Percentages and spacing rules

Percentages and spacing rules

The city center is coming back to life – and if it weren’t for the mouth-nose protection masks on many of the guards, it would have been a normal, fairly quiet tuesday afternoon in spitalgasse. Quiet, but better than monday, when the rain with icy cold kept people from strolling, as sven lotz and heiko wend unanimously report. The two are responsible for the two large department stores on the edge of the city center: heiko wend runs the wohrl store in ketschengasse, sven lotz the galeria karstadt-kaufhof in mohrenstrabe.

Both have just had time over the weekend to expand their sales areas: until saturday evening, only a maximum of 800 square meters could be made accessible to customers. Now everything is open again, and the sigh of relief can be heard formally by both of them through the phone. "Many people didn’t understand why only these 800 square meters on the first floor were available, says lotz. "We have a lot of space where the customers can spread out." But that was not allowed. If you wanted something from the assortment on the upper floors, you had to go to the salespeople. Of course, normal sales were not possible there, says lotz. "But it was better than nothing!"

Now 370 customers were allowed to be in the store at the same time and spread out over the three floors. "The department store" has even opened two of its three entrances. Customers are paid by turstehern via app. But 370 customers in the house at the same time "that’s something you first have to manage", says lotz. "This happens at best before a holiday."

Or on a sunday when sales are open, as they were in the past, heiko wend remembers. The wohrl branch does not have quite as much sales space as the department store on mohrenstrabe: 180 customers were allowed in. There are plastic cards at the entrance to ketschengasse; if there are none left, no more customers are allowed in. But wend doesn’t expect that to happen in the next few days.

For almost two weeks now, the big stores have been open. Even that they had to fight for. Initially, it had been a rule that stores with more than 800 square meters of floor space were not allowed to open at all. The hygiene concepts have now been tried and tested, and the mandatory masks for employees and customers have caused hardly any problems so far, says wend. "But normal selling, as we were used to – going to the customer, helping in the jacket, staking out changes – all that is not possible now, because of the distances. It takes some getting used to."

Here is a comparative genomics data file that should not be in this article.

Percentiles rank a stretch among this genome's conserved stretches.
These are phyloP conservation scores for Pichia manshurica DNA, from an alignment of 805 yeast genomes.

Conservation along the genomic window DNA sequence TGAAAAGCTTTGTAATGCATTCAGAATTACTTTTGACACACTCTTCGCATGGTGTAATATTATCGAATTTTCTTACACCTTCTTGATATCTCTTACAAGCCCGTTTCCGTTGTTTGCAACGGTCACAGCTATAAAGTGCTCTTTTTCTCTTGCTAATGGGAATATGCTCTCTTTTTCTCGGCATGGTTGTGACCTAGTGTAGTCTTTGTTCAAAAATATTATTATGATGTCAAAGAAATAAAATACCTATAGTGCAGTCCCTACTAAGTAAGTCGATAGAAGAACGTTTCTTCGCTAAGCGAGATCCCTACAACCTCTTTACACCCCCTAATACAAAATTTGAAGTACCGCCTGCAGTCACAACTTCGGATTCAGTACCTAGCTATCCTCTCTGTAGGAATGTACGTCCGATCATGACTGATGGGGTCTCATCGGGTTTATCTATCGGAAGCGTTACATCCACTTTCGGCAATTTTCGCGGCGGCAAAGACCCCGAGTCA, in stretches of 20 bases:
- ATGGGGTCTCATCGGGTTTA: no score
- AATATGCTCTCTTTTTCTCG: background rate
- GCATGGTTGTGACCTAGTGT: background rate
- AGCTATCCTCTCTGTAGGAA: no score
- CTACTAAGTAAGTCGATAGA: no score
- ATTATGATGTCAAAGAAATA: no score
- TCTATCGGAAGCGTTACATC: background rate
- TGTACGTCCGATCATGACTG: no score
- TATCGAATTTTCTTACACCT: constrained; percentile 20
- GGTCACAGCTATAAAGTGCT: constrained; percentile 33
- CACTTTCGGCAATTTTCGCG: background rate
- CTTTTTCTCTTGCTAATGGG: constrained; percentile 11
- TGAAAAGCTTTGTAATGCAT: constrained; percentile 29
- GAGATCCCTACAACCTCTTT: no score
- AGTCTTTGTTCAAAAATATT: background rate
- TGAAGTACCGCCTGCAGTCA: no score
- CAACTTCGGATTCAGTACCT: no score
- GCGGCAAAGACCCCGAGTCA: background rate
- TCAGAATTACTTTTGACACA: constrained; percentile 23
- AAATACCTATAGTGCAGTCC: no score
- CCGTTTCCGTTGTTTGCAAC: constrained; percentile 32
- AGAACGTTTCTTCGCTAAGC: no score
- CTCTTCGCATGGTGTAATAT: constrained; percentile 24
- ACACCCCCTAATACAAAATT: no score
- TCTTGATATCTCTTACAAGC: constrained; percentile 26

Not only the procedures are still far from normal, he says. Also the customers are not yet coming back to the stores as the traders would like and need them to be. That’s why many stores currently have shortened opening hours: wohrl and C&A, for example, already close at 6 p.M.

C&A also had to restrict the sales area until monday. Now the business has somewhat normalized again, it says on tuesday from the branch in the spitalgasse. 135 customers have access; so that this can be checked, shopping bags are handed out at the entrance. Every child gets one, too, because it’s the heads that pay. Last week, a maximum of 35 people were allowed in, so we sometimes had to block them, tells one of the employees. Because in the five weeks that the stores had to remain closed, some children had grown considerably. "New basics were needed."

Next door, at S.Oliver, as of today, the opening hours will be shortened: from 5 p.M. Onwards, they will be closed. The clothing store was allowed to open two weeks ago, but customer traffic is still highest in the mornings and at lunchtime, says one of the sellers. It is noticeable that there is a lack of walk-in customers – day tourists hardly visit coburg at the moment. Shortened opening hours are not just a coburg phenomenon, says the retailer: in larger cities and shopping centers, too, many stores are currently reducing their opening hours because they simply lack customers.

To lure customers into the stores, retailers are offering discounts, some of them massive, as the signs in the displays and shop windows show. During the five weeks she was on leave, a lot of goods were left behind.

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